At the start of the new school term, young people in Wales, the world’s 1st Fair Trade Nation, have started to “Switch their school uniforms to Fairtrade”.
Fair Trade Wales has partnered with Koolskools to provide a fantastic opportunity for Welsh schools to learn about Fairtrade cotton and switch their school uniform to Fairtrade. Ysgol Llanllwni, Pencader in Carmarthenshire and Cathays High School in Cardiff are “first to switch” through a new initiative, which is supported by the Welsh Government’s Wales for Africa Programme.
As part of the Fairtrade Foundation’s Fairtrade School Award, young people in the UK are encouraged to learn about where crops are grown including bananas, tea, coffee, cocoa and cotton.
Over 60 per cent of the world’s cotton is produced by an estimated 40 million small farmers who are some of the poorest in the world. Rising costs of production, fluctuating market prices, decreasing yields and climate change are daily challenges, along with food price inflation and food insecurity.
Fairtrade cotton was launched to put the spotlight on these farmers who are often left invisible, neglected and poor at the end of a long and complex cotton supply chain. Through tools like the Fairtrade Minimum Price and an additional Fairtrade Premium and stronger, more democratic organisations, Fairtrade has sought to provide these farmers with an alternative route to trade and higher, more stable incomes.
“Since Fairtrade, we have helped farmers to increase income. Farmers have bought donkey carts to transport fertilisers and made further investments in oxen. Fairtrade activities have helped send kids to schools and paid school fees” Massatoma, Fairtrade Co-operative MOBIAM, Mali
Cathays High School in Cardiff has placed their first order for 250 Fairtrade cotton polo shirts and over 50 hoodies for their student mentors. The young people are already wearing them with pride, and the school hopes to build on these Fairtrade cotton uniform order levels in the coming months and years. Through school Year Group Assemblies and geography and citizenship classes, they have also learnt from Koolskools – who offer free Fairtrade education programmes for their client schools – about the valuable role they are playing as Global Citizens in wearing clothing made with Fairtrade cotton.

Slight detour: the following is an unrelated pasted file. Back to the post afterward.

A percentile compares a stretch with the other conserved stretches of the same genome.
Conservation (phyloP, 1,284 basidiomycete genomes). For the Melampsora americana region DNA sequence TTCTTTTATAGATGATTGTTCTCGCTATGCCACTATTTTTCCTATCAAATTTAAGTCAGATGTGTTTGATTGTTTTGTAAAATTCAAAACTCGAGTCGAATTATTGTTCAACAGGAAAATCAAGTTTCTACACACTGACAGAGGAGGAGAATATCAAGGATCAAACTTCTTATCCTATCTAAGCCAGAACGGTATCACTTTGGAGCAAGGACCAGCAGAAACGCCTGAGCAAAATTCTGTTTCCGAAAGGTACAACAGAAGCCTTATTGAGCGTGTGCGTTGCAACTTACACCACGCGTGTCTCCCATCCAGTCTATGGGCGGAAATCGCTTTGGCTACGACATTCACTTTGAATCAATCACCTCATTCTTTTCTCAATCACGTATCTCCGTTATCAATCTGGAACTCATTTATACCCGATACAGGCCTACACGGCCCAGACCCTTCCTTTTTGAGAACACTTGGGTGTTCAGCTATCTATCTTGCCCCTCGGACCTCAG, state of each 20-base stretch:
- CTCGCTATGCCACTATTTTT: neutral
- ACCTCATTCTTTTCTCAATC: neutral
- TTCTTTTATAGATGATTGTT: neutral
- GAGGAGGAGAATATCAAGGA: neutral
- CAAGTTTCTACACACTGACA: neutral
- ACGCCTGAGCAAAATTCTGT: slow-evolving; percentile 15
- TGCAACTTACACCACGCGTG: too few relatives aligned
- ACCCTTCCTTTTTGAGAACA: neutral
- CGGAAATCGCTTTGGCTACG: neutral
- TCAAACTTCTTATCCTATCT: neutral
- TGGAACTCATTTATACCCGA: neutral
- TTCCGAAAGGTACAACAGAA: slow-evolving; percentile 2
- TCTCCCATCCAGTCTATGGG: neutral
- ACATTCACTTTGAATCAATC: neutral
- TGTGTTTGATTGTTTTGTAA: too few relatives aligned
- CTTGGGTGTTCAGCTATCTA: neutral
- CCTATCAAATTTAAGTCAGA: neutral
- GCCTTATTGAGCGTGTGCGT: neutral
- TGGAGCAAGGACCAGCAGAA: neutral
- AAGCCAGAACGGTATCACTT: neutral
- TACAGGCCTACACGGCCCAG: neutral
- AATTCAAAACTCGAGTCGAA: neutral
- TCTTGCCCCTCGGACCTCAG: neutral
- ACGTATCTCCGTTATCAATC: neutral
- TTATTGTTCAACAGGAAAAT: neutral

Today, pupils at Ysgol Llanllwni were very excited to receive their order of Fairtrade Cotton hoodies. They are deepening their Fair Trade journey by connecting with growers and producers who grow our cotton and make our clothes. Will we see more schools follow their lead?Mrs Davies, a teacher at Ysgol Llanllwni said: ‘I am happy that we are one of the first schools in Wales to support Fair Trade Wales. The hoodies look great’.
One of the pupils from Llanllwni School said: ‘I’m really excited to wear this cosy new hoody to school’.
Helen Bradley, Education Manager of Fair Trade Wales, said: ‘This project provides a wonderful opportunity for young people in Wales to learn about where and how cotton is grown, and the effort that goes into making school uniforms; it encourages critical thinking and positive action. This is perfect for schools in the world’s 1st Fair Trade Nation, and we are proud of Welsh Government’s commitment to Education for Sustainable Development and Global Citizenship (ESDGC)”
“We are proud to be playing our part in what is a great opportunity to maximise Wales’s ongoing commitment to fair trade and sustainability. We hope more and more schools will take the chance to learn about where things come from and challenge the status quo, using their new-found knowledge to persuade their teachers and parents that Fairtrade Cotton School uniform is the right choice, to ensure that we bring fairness and ethics into the heart of our schools and communities” said Andy Ashcroft, Koolskools
The scheme allows for people to learn all about Fairtrade Cotton Uniforms and place a minimum order with Koolskools. Once the order has been processed and the uniform has been received, a grant of up to £100 will be provided to each school to go towards any difference in price between Fairtrade and non-fairtrade.
Ashcroft said “there is an increasing desire in schools to switch to Fairtrade, but the decision-making process can be lengthy and complicated. So we try to make it as easy as possible for the schools to go through the ordering process once they have taken the decision to embark on the Fairtrade cotton journey with us. There is not usually a difference in price, in some instances we have seen Fairtrade cotton uniforms cost less than non-fairtrade due to economies of scale and an ethical and transparent supply chain. The grant will allow schools to start the process of procuring Fairtrade Cotton uniforms on an initial order, without having to pay the higher costs normally associated with small orders” .
The scheme hopes to support 5 Welsh schools to switch to Fairtrade through the support of Fair Trade Wales with a further 10 being supported directly by Kool Skools. If you would like to be part of the scheme contact firstname.lastname@example.org or 029 20821056.